Centers for Advanced Individual Medicine
In addition to offering advanced genomic tests, the Centers serve as an educational resource to keep CTCA oncologists up to date on this constantly evolving field of medicine and educate patients on the benefits, limitations and opportunities of advanced genomic testing in their particular situation. In addition to staying at the forefront of precision cancer care advances, the Centers for Advanced Individual Medicine partners regularly with peer institutions with sophisticated expertise in the field, to collaborate on furthering the quest for new treatment options.
If you and your oncologist decide you are a candidate for genomic testing, here’s how the process would work:
- A biopsy will be taken of your tumor.
- Cancer cells will be isolated and extracted from the biopsy, then their DNA will be sequenced in the lab.
- Highly sophisticated equipment will be used to scan the sequenced genetic profile for abnormalities that dictate how the tumor functions.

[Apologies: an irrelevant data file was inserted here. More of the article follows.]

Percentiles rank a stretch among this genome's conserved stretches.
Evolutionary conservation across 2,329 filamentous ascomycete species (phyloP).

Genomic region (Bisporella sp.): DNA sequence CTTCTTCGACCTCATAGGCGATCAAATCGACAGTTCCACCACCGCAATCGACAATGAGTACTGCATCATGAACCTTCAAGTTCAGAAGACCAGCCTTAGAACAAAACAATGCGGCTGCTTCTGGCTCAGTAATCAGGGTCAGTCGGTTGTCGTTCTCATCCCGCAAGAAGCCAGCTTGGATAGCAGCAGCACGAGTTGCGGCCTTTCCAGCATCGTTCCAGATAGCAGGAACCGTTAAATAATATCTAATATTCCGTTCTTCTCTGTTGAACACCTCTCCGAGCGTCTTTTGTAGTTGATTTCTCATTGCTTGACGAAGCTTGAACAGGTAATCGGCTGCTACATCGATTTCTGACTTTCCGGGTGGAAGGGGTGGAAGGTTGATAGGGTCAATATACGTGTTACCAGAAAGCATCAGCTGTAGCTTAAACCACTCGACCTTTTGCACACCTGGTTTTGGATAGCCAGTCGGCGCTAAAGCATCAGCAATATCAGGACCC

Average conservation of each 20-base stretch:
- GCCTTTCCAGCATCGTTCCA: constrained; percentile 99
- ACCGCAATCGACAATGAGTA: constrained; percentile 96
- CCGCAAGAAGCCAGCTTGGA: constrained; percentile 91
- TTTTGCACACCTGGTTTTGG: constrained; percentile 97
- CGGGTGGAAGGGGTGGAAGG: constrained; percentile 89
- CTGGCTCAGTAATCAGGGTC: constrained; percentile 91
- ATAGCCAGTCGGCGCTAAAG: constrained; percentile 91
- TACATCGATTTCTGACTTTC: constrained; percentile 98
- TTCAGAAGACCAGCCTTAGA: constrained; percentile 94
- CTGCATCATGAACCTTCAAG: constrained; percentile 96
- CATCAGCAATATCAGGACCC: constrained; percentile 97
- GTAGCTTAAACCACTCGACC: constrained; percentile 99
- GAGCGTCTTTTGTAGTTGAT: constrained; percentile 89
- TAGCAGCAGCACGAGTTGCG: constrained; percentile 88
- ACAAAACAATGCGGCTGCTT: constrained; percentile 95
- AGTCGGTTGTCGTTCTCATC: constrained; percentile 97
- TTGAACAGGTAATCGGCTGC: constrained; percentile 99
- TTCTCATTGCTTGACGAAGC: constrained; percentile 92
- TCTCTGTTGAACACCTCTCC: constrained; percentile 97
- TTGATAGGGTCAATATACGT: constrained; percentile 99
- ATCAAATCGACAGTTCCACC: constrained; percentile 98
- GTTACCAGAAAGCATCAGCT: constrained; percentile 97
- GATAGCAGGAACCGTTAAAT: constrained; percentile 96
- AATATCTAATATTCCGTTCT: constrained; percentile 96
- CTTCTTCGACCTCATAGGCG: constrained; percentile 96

- The abnormalities will be analyzed in a lab to determine whether they match known mutations that may have responded to particular therapies or where evidence suggests there may be a potential treatment option not previously considered.
- If there’s a match, your oncologist may be able to use the results to suggest treatments that have been used in the past to target the same mutations.
- Your oncologist will explain the results to you and any indications for new treatment options, and together you will formulate a treatment plan targeted to your individual situation.
- If you or your caregivers have additional questions, our Centers for Advanced Individual Medicine will offer resources and educational guidance on this emerging field of medicine.
The future of cancer care is here, and CTCA is committed to combining advanced diagnostic technologies with personalized treatment options to pinpoint the therapies most likely to work for you. Advanced genomic testing is a tool we can use, today, in the ongoing search for better ways to treat cancer—not just for the general population, but for each and every patient.